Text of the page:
Waiting for Your Cilantro Seeds to Grow? Here’s What to Expect

Growing cilantro from seeds requires patience and attention as it goes through several stages of growth. Here's a general timeline of what to expect when waiting for your cilantro seeds to grow.
Seedlings of cilantro exposed to sunlight.

Cilantro is one of the most popular herbs in the world. Many people love it for its tasty flavor and its versatility in the kitchen. However, growing cilantro isn’t an easy task. It requires a lot of patience and determination. Cilantro seeds usually take anywhere from two weeks to a month to germinate. Once your cilantro plants start growing, you can expect them to mature after four to five months. Some seeds may fail to germinate because of improper planting techniques or unfavorable environmental conditions.

So, are you waiting for your cilantro seeds to grow? What should you expect? You need to know that cilantro seeds may take several weeks to germinate. Your primary responsibility is to ensure the conditions are right for germination. The seedlings prefer full sun and well-drained, fertile soil. Consider spacing your seedlings 6 to 8 inches apart for optimal growth. You can harvest the cilantro leaves 2–3 times throughout the season. Harvesting must be done before the flowers open because the leaves lose flavor once the plant flowers.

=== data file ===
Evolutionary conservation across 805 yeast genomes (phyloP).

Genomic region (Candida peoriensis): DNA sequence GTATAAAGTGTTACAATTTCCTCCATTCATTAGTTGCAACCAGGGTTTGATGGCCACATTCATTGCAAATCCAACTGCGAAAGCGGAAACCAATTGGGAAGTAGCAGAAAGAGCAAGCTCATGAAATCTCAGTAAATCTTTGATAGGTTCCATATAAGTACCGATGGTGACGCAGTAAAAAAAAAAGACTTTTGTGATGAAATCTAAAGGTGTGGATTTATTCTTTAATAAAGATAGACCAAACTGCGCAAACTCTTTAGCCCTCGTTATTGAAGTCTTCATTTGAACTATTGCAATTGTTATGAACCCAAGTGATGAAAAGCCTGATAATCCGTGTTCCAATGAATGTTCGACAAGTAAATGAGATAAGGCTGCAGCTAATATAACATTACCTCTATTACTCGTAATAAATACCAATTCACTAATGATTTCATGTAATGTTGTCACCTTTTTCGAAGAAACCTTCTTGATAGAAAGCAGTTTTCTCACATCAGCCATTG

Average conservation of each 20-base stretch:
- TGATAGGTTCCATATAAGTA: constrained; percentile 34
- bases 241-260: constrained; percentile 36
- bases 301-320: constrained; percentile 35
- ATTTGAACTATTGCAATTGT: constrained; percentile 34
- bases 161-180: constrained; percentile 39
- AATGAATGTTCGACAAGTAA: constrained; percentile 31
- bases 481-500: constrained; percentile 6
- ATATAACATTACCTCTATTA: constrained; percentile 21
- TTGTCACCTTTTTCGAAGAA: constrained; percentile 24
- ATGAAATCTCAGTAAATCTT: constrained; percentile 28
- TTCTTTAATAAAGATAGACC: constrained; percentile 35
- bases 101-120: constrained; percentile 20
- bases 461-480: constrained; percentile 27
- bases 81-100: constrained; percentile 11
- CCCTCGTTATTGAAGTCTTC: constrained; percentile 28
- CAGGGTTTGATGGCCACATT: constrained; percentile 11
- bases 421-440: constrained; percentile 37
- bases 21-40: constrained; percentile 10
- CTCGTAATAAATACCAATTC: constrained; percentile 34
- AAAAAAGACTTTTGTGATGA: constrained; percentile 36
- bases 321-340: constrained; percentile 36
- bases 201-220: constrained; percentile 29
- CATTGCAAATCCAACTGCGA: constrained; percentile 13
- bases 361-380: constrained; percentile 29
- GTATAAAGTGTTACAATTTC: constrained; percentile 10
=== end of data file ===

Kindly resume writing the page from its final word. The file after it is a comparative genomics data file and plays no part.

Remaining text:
This blog post discusses everything you need to know about cilantro growing and how to take care of your herb. Read on to learn more.

Growing Cilantro from Seed: Overview

Cilantro typically flowers in late spring or early summer after it has reached a certain height and maturity. The plant will produce small, umbrella-like clusters of delicate white or pink flowers.

The flowers are not only visually appealing but also play a crucial role in the production of coriander seeds.

Cilantro flowers attract different pollinators, including bees and other insects. These pollinators play a vital role in the herb’s reproductive process by transferring pollen from one flower to another.